Now using the violinist example in a sensible manner, Thompson demonstrates the truth that one should not consider it to be murder for a woman to abort her unborn child when it is absolutely medically necessary to save her own life, and that it is untenable to require the woman to passively refrain from any defense and await her death. Clearly, a killing which takes place in order to defend one’s own life as against a deadly aggressor cannot be considered to be murder. The common law definition of murder is “the killing of a human being by another human being with malice aforethought.” A woman who wishes to preserve her own life does not necessarily have malice for the unborn child. Further, such a killing is not even an “unjust” killing so long as the killing was not performed in such a way to merely secure the death of the unborn child. From a religious viewpoint, however, one may believe that we are called to lay down our own lives in order to save others’, but such a discussion is outside the scope of this essay. As a society, we have traditionally recognized that the preservation of one’s own life is a basic human instinct. When we choose not to punish people for killing in self-defense in cases when they had no other recourse but to kill or be killed, we are not condoning what they did or saying we believe it was right thing to do. Instead, we merely recognize that they made a life or death decision and we do not hold them criminally liable.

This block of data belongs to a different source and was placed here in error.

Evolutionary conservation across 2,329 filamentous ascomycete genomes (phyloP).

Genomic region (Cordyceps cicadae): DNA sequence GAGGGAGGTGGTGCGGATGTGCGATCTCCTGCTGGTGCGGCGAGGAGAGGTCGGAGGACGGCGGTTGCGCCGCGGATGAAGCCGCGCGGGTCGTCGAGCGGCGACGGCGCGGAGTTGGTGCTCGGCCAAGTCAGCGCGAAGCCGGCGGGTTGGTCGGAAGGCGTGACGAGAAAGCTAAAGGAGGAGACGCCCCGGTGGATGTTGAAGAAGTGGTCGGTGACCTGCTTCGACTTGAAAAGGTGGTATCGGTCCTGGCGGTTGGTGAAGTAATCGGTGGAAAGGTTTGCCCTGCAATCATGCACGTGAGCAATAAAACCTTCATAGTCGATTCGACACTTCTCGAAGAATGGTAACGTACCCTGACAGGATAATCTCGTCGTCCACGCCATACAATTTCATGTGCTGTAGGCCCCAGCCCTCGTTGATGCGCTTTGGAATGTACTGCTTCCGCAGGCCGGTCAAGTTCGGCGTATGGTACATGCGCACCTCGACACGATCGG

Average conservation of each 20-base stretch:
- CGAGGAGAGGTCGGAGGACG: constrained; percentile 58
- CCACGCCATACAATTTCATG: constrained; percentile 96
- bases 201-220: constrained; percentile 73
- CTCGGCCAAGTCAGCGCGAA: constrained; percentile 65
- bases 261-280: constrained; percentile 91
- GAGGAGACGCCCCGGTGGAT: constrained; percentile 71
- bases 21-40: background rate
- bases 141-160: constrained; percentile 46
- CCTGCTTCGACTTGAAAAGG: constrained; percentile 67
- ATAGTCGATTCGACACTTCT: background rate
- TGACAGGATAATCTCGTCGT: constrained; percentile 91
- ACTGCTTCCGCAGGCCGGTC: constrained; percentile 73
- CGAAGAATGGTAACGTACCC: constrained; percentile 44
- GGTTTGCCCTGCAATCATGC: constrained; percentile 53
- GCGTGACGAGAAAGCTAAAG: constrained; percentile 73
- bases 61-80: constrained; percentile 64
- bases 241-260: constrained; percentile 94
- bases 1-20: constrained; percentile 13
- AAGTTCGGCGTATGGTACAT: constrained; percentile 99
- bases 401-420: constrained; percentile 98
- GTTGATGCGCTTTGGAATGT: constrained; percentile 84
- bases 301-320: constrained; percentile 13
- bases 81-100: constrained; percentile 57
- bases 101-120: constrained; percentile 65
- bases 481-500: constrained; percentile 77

The innocent aggressor